As reported in this article, despite inhabiting the same waters two populations of Great White sharks living in the coastal waters of Australia are genetically distinct, according to a new study published in the journal Marine Ecology Progress Series.
The two groups of Great Whites, or white sharks, are separated by the Bass Strait, a stretch of water between the Australian mainland and Tasmania to the south. Genetic tests from 97 shark tissue samples dating back to 1989 confirmed this geographical divide.
White shark numbers declined in the 20th century as a result of fishing and other human activities, resulting in the species now being protected in South Africa, the United States, Australia, New Zealand, and several other countries under the Convention on International Trade in Endangered Species (CITES).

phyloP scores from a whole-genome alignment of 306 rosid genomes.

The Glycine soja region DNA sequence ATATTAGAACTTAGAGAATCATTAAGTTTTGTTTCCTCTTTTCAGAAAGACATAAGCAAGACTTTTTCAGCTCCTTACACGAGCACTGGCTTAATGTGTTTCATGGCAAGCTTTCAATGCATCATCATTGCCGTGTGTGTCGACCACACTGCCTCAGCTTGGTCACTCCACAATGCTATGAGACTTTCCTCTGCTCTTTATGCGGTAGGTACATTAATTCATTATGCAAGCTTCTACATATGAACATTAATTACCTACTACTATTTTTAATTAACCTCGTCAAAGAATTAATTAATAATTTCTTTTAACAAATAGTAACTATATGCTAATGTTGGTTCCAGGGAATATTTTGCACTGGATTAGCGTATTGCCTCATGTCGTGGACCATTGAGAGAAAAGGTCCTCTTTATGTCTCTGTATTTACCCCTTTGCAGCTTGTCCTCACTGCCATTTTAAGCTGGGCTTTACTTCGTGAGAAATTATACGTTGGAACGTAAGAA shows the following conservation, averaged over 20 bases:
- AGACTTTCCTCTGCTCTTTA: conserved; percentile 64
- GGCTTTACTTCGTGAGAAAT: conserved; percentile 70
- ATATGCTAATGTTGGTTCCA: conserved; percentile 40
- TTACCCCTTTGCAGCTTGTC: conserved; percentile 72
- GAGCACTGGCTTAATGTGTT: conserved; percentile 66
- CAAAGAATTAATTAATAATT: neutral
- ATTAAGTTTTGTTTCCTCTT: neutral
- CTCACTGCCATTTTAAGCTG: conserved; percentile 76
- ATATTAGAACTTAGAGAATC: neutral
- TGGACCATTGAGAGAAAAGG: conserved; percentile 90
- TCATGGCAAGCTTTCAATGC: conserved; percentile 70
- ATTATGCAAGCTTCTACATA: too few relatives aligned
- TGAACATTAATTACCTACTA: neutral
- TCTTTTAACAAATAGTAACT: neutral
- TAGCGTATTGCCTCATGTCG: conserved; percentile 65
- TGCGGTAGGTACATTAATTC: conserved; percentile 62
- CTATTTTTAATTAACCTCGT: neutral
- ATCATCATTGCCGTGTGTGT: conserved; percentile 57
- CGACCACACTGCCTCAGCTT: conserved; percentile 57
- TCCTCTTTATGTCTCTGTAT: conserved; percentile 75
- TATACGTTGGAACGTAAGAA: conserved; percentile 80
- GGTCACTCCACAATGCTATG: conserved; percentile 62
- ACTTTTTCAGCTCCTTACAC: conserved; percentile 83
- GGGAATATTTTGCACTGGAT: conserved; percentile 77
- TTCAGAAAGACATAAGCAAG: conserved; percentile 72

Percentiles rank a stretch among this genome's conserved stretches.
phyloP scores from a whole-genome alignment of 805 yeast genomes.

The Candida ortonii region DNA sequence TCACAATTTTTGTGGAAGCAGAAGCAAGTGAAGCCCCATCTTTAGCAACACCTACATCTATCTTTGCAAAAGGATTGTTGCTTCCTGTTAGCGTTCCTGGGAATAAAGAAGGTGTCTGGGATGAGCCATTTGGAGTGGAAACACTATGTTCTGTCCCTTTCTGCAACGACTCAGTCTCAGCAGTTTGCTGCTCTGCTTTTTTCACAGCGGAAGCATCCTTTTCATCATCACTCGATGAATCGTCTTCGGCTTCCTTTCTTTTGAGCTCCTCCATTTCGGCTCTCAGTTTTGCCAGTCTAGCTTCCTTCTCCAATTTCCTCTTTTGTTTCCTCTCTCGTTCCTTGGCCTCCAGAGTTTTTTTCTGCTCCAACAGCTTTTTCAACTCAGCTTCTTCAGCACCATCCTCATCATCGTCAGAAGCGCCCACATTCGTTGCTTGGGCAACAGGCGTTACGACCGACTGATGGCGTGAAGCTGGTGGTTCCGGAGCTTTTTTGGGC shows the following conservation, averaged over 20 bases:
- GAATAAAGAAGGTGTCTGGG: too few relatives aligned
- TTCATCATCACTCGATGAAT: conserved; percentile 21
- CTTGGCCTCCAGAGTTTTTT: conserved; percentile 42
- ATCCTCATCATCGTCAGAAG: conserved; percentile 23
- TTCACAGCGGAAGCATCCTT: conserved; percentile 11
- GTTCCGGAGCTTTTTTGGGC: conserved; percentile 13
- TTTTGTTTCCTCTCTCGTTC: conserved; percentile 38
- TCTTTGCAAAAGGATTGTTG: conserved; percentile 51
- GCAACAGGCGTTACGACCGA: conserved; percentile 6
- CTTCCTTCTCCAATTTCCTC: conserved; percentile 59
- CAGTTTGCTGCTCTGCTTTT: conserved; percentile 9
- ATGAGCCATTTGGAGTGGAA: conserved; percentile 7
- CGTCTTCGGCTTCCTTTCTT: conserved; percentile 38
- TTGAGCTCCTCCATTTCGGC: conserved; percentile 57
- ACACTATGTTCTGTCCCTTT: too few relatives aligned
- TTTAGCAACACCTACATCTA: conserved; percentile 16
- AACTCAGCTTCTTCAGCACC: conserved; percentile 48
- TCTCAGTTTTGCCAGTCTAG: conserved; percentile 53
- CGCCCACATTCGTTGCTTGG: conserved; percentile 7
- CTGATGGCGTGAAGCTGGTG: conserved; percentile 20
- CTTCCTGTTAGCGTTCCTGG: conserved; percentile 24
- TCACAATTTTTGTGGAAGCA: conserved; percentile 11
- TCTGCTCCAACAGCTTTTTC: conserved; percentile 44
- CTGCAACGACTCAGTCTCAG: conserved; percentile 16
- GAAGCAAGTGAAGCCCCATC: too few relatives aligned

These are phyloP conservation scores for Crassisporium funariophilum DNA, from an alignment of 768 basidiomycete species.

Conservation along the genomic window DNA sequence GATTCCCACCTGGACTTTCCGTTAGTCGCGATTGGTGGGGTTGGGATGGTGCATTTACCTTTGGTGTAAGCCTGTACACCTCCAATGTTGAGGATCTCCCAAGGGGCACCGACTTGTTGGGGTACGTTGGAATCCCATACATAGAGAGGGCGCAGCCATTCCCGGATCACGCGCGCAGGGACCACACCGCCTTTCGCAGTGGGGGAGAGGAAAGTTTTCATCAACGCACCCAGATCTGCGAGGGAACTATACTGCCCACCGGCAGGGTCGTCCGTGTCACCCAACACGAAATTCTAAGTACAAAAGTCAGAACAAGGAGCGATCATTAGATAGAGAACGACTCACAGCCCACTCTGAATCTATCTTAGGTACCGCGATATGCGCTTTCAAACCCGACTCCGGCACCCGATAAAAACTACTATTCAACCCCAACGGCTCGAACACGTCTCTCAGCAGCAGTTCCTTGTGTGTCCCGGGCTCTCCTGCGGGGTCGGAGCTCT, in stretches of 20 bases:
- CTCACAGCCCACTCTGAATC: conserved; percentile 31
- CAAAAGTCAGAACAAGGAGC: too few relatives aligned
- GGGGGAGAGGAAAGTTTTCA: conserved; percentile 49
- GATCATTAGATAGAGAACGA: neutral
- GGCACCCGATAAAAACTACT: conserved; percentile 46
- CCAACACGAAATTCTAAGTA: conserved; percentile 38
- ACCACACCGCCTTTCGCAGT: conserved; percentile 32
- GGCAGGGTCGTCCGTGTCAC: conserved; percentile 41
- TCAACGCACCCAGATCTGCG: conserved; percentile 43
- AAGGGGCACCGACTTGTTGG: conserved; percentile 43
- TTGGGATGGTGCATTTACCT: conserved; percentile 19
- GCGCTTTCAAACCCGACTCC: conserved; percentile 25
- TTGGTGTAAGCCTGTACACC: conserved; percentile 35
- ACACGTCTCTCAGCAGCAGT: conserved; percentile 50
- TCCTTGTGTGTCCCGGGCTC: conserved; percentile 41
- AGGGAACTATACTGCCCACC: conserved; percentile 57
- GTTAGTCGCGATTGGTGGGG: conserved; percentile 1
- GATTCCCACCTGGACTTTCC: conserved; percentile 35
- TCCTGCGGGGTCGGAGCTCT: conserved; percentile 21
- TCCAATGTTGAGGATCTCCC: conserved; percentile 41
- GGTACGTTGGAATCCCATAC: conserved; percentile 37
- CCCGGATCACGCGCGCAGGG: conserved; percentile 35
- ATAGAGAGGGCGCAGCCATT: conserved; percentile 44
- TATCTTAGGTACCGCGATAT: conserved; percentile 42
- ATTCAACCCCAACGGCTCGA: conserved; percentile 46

The effectiveness of the CITES treaty and other white shark related conservation programs has been difficult to assess because of a lack of information on abundance, genetic diversity, reproductive behavior and population. The creature’s elusiveness forces marine biologists and government officials to classify them as vulnerable because they appear uncommon when compared with the distribution of similar species.
“The finding may indicate that individual populations of white sharks are more susceptible than previously thought to threats including fishing or changes in the local marine environment,” said Jennifer Ovenden from Australia’s Department of Agriculture, Fisheries and Forestry.
Fishermen target many species of sharks for their jaws, teeth, and fins; as it is considered a game fish. The great white shark, however, is rarely an object of commercial fishing or shark finners because of the steep penalties associated with their possession.
Murray W. Camp
MASNA ILOC Director